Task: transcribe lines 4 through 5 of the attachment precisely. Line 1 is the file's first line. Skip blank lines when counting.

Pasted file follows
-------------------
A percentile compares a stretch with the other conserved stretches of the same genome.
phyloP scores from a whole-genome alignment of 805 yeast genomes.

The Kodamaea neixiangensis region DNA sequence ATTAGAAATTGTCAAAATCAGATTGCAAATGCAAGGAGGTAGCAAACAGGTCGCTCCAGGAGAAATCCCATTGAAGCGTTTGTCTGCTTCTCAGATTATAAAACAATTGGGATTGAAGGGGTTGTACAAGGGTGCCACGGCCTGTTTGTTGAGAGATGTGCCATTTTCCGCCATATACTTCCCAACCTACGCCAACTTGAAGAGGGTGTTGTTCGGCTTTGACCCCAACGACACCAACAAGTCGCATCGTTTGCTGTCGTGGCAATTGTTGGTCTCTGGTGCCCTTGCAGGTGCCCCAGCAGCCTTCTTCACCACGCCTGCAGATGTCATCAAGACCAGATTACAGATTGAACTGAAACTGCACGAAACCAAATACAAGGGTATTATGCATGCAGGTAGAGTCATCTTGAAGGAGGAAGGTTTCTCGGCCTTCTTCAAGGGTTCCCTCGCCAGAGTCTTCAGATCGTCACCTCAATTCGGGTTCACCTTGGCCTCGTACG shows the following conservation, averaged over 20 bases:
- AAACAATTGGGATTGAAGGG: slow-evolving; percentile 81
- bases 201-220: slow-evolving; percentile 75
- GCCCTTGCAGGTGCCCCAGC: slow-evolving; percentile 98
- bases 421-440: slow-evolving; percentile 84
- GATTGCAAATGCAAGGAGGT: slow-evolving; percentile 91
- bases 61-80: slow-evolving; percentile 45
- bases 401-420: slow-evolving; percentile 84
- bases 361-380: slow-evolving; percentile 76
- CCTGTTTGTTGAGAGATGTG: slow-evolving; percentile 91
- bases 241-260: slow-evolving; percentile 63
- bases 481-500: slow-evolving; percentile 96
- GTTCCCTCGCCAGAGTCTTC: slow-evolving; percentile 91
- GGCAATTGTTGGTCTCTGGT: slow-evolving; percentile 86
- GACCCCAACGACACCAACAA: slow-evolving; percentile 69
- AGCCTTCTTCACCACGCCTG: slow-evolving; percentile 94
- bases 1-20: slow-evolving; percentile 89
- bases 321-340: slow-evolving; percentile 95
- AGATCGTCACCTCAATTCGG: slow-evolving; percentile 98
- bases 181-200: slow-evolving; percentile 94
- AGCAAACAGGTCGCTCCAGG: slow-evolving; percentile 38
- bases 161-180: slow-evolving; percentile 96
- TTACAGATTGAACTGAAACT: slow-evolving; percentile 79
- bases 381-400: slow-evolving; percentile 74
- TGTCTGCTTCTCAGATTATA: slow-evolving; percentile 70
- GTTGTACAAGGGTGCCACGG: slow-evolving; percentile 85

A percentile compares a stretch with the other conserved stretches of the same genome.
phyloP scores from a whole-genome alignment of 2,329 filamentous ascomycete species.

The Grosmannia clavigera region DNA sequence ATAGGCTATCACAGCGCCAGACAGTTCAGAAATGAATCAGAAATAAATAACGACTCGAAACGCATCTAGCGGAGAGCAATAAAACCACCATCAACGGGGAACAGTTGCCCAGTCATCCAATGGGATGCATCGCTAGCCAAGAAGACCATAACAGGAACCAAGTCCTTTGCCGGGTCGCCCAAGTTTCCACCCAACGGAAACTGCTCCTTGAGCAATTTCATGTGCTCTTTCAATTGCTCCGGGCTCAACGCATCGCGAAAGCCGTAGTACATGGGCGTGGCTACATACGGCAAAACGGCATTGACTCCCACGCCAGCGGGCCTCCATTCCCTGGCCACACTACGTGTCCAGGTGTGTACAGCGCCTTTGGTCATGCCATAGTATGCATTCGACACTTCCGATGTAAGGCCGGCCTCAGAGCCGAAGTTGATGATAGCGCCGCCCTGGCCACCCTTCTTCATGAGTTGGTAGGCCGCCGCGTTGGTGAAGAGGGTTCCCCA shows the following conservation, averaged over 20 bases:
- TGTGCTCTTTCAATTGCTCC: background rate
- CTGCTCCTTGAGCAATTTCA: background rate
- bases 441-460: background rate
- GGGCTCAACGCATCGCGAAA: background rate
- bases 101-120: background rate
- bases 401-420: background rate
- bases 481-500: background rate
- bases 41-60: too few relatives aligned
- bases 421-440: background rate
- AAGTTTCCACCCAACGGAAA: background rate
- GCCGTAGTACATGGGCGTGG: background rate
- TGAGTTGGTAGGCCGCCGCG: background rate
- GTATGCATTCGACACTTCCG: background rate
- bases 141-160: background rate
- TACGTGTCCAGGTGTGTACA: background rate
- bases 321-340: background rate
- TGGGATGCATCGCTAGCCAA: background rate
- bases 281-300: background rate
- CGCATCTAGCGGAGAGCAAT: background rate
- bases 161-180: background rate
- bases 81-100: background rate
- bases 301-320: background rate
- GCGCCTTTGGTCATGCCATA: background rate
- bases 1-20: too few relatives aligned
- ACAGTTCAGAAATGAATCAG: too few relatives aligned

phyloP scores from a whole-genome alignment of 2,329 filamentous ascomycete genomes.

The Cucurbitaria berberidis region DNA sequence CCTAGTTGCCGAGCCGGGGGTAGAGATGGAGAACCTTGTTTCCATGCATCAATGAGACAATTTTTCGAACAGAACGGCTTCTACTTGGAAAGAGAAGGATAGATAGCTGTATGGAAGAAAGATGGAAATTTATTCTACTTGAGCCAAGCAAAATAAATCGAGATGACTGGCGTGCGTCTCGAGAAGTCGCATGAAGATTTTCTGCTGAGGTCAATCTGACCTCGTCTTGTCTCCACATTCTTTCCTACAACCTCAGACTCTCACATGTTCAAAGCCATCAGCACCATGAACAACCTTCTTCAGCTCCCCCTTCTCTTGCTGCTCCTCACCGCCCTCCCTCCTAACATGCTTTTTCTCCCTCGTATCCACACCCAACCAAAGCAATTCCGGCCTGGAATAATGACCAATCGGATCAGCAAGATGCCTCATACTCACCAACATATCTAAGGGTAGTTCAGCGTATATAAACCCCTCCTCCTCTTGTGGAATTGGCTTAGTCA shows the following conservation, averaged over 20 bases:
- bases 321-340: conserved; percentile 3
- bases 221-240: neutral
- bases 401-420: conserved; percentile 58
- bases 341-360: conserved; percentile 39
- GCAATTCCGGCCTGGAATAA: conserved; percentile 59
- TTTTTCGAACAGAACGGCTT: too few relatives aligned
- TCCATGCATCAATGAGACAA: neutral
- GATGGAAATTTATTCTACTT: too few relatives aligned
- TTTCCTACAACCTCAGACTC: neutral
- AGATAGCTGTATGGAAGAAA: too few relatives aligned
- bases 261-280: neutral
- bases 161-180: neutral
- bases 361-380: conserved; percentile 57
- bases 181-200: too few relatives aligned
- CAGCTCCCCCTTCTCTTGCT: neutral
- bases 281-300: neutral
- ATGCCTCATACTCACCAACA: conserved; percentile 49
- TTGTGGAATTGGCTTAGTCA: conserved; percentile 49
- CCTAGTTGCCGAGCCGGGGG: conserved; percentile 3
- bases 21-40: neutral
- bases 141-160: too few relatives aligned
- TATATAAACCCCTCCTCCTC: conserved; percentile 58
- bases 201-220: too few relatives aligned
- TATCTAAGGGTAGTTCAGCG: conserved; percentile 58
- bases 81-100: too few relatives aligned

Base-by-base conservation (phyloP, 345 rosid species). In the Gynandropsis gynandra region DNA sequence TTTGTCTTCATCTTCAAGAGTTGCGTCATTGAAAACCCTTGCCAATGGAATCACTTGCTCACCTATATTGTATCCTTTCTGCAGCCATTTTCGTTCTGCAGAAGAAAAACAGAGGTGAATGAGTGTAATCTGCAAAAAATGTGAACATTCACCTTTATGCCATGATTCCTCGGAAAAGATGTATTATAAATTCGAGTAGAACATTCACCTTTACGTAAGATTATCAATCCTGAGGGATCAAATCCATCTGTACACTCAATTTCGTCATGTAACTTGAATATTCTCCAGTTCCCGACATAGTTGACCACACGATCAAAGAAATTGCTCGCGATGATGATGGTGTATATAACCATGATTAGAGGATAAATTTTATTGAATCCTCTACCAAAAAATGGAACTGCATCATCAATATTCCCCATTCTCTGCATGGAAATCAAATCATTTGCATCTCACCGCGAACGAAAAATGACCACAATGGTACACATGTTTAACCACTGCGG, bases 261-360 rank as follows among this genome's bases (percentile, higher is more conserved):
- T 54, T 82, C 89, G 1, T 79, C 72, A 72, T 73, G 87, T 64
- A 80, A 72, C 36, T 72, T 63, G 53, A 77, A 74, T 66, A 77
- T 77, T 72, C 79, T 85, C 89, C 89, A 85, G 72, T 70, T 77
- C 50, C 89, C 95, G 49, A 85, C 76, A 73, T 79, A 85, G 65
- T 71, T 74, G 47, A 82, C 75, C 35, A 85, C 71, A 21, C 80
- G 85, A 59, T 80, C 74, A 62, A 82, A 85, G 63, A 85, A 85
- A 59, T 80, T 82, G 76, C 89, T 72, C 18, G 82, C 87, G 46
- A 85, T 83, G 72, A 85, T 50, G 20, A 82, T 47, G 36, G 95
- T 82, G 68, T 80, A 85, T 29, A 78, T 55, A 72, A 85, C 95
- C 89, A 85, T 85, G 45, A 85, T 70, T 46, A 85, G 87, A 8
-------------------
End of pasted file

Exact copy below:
- AAACAATTGGGATTGAAGGG: slow-evolving; percentile 81
- bases 201-220: slow-evolving; percentile 75